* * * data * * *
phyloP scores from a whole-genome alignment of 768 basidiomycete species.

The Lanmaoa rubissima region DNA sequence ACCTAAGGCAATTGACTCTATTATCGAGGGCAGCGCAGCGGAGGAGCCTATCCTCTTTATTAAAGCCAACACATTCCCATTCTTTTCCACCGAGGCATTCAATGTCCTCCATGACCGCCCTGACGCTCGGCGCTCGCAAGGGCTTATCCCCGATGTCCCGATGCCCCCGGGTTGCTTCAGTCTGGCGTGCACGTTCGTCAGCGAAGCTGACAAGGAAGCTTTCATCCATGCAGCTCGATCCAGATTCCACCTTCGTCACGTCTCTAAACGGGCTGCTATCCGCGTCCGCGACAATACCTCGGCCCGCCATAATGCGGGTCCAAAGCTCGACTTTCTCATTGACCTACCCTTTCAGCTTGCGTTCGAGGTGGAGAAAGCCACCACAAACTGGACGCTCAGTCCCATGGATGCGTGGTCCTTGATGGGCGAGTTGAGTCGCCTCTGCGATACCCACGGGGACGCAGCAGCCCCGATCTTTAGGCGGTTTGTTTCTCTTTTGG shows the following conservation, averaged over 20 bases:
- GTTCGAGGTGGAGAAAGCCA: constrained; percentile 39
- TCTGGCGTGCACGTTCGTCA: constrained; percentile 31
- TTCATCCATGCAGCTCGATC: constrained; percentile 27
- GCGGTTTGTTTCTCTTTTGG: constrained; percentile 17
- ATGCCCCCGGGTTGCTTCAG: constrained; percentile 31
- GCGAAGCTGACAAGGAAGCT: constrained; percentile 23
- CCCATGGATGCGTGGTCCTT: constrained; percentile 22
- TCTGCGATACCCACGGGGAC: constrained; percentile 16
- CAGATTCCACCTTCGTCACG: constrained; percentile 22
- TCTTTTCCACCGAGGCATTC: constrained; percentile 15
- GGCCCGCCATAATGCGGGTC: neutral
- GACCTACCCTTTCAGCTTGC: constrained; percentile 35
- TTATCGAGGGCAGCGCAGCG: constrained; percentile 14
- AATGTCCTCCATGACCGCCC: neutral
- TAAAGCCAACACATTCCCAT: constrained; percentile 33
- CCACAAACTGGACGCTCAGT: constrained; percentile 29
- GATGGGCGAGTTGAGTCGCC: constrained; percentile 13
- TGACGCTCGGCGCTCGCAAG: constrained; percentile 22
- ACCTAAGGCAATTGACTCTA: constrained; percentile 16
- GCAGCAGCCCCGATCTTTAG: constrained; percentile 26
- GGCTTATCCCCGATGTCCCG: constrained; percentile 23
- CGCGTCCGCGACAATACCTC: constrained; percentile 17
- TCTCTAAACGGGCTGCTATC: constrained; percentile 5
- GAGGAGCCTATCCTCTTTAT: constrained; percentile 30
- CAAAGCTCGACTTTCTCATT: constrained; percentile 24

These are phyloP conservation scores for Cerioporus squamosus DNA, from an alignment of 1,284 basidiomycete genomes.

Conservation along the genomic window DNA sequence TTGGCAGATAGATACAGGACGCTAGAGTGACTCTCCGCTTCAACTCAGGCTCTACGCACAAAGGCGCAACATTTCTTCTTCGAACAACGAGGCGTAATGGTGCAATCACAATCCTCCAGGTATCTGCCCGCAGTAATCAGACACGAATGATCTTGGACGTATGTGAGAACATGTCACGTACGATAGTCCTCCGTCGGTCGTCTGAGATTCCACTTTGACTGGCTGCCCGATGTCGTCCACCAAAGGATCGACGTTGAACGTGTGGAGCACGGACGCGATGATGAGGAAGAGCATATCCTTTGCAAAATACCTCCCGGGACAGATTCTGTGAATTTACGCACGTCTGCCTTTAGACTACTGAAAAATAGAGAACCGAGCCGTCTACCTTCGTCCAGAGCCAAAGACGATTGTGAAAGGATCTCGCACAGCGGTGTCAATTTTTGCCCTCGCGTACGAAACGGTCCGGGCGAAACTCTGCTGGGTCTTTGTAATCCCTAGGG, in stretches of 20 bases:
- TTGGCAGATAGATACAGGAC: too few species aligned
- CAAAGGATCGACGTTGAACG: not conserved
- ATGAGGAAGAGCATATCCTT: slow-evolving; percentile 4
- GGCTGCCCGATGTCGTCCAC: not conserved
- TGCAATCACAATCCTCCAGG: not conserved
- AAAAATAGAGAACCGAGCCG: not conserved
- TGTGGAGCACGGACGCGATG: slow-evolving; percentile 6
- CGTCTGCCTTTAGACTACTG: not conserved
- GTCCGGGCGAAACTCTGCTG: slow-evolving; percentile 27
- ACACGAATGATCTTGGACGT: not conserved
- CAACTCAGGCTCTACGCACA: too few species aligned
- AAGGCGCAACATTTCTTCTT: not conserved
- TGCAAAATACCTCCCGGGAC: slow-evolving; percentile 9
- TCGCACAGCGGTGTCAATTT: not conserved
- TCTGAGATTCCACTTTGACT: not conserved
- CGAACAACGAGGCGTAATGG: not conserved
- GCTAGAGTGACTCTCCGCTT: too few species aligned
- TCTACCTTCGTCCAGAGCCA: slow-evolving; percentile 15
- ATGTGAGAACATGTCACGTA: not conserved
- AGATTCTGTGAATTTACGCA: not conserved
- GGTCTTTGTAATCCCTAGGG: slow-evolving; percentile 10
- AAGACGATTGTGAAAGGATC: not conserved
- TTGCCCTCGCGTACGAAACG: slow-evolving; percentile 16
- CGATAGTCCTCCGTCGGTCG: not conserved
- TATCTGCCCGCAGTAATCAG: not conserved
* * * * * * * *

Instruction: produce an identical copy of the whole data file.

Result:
phyloP scores from a whole-genome alignment of 768 basidiomycete species.

The Lanmaoa rubissima region DNA sequence ACCTAAGGCAATTGACTCTATTATCGAGGGCAGCGCAGCGGAGGAGCCTATCCTCTTTATTAAAGCCAACACATTCCCATTCTTTTCCACCGAGGCATTCAATGTCCTCCATGACCGCCCTGACGCTCGGCGCTCGCAAGGGCTTATCCCCGATGTCCCGATGCCCCCGGGTTGCTTCAGTCTGGCGTGCACGTTCGTCAGCGAAGCTGACAAGGAAGCTTTCATCCATGCAGCTCGATCCAGATTCCACCTTCGTCACGTCTCTAAACGGGCTGCTATCCGCGTCCGCGACAATACCTCGGCCCGCCATAATGCGGGTCCAAAGCTCGACTTTCTCATTGACCTACCCTTTCAGCTTGCGTTCGAGGTGGAGAAAGCCACCACAAACTGGACGCTCAGTCCCATGGATGCGTGGTCCTTGATGGGCGAGTTGAGTCGCCTCTGCGATACCCACGGGGACGCAGCAGCCCCGATCTTTAGGCGGTTTGTTTCTCTTTTGG shows the following conservation, averaged over 20 bases:
- GTTCGAGGTGGAGAAAGCCA: constrained; percentile 39
- TCTGGCGTGCACGTTCGTCA: constrained; percentile 31
- TTCATCCATGCAGCTCGATC: constrained; percentile 27
- GCGGTTTGTTTCTCTTTTGG: constrained; percentile 17
- ATGCCCCCGGGTTGCTTCAG: constrained; percentile 31
- GCGAAGCTGACAAGGAAGCT: constrained; percentile 23
- CCCATGGATGCGTGGTCCTT: constrained; percentile 22
- TCTGCGATACCCACGGGGAC: constrained; percentile 16
- CAGATTCCACCTTCGTCACG: constrained; percentile 22
- TCTTTTCCACCGAGGCATTC: constrained; percentile 15
- GGCCCGCCATAATGCGGGTC: neutral
- GACCTACCCTTTCAGCTTGC: constrained; percentile 35
- TTATCGAGGGCAGCGCAGCG: constrained; percentile 14
- AATGTCCTCCATGACCGCCC: neutral
- TAAAGCCAACACATTCCCAT: constrained; percentile 33
- CCACAAACTGGACGCTCAGT: constrained; percentile 29
- GATGGGCGAGTTGAGTCGCC: constrained; percentile 13
- TGACGCTCGGCGCTCGCAAG: constrained; percentile 22
- ACCTAAGGCAATTGACTCTA: constrained; percentile 16
- GCAGCAGCCCCGATCTTTAG: constrained; percentile 26
- GGCTTATCCCCGATGTCCCG: constrained; percentile 23
- CGCGTCCGCGACAATACCTC: constrained; percentile 17
- TCTCTAAACGGGCTGCTATC: constrained; percentile 5
- GAGGAGCCTATCCTCTTTAT: constrained; percentile 30
- CAAAGCTCGACTTTCTCATT: constrained; percentile 24

These are phyloP conservation scores for Cerioporus squamosus DNA, from an alignment of 1,284 basidiomycete genomes.

Conservation along the genomic window DNA sequence TTGGCAGATAGATACAGGACGCTAGAGTGACTCTCCGCTTCAACTCAGGCTCTACGCACAAAGGCGCAACATTTCTTCTTCGAACAACGAGGCGTAATGGTGCAATCACAATCCTCCAGGTATCTGCCCGCAGTAATCAGACACGAATGATCTTGGACGTATGTGAGAACATGTCACGTACGATAGTCCTCCGTCGGTCGTCTGAGATTCCACTTTGACTGGCTGCCCGATGTCGTCCACCAAAGGATCGACGTTGAACGTGTGGAGCACGGACGCGATGATGAGGAAGAGCATATCCTTTGCAAAATACCTCCCGGGACAGATTCTGTGAATTTACGCACGTCTGCCTTTAGACTACTGAAAAATAGAGAACCGAGCCGTCTACCTTCGTCCAGAGCCAAAGACGATTGTGAAAGGATCTCGCACAGCGGTGTCAATTTTTGCCCTCGCGTACGAAACGGTCCGGGCGAAACTCTGCTGGGTCTTTGTAATCCCTAGGG, in stretches of 20 bases:
- TTGGCAGATAGATACAGGAC: too few species aligned
- CAAAGGATCGACGTTGAACG: not conserved
- ATGAGGAAGAGCATATCCTT: slow-evolving; percentile 4
- GGCTGCCCGATGTCGTCCAC: not conserved
- TGCAATCACAATCCTCCAGG: not conserved
- AAAAATAGAGAACCGAGCCG: not conserved
- TGTGGAGCACGGACGCGATG: slow-evolving; percentile 6
- CGTCTGCCTTTAGACTACTG: not conserved
- GTCCGGGCGAAACTCTGCTG: slow-evolving; percentile 27
- ACACGAATGATCTTGGACGT: not conserved
- CAACTCAGGCTCTACGCACA: too few species aligned
- AAGGCGCAACATTTCTTCTT: not conserved
- TGCAAAATACCTCCCGGGAC: slow-evolving; percentile 9
- TCGCACAGCGGTGTCAATTT: not conserved
- TCTGAGATTCCACTTTGACT: not conserved
- CGAACAACGAGGCGTAATGG: not conserved
- GCTAGAGTGACTCTCCGCTT: too few species aligned
- TCTACCTTCGTCCAGAGCCA: slow-evolving; percentile 15
- ATGTGAGAACATGTCACGTA: not conserved
- AGATTCTGTGAATTTACGCA: not conserved
- GGTCTTTGTAATCCCTAGGG: slow-evolving; percentile 10
- AAGACGATTGTGAAAGGATC: not conserved
- TTGCCCTCGCGTACGAAACG: slow-evolving; percentile 16
- CGATAGTCCTCCGTCGGTCG: not conserved
- TATCTGCCCGCAGTAATCAG: not conserved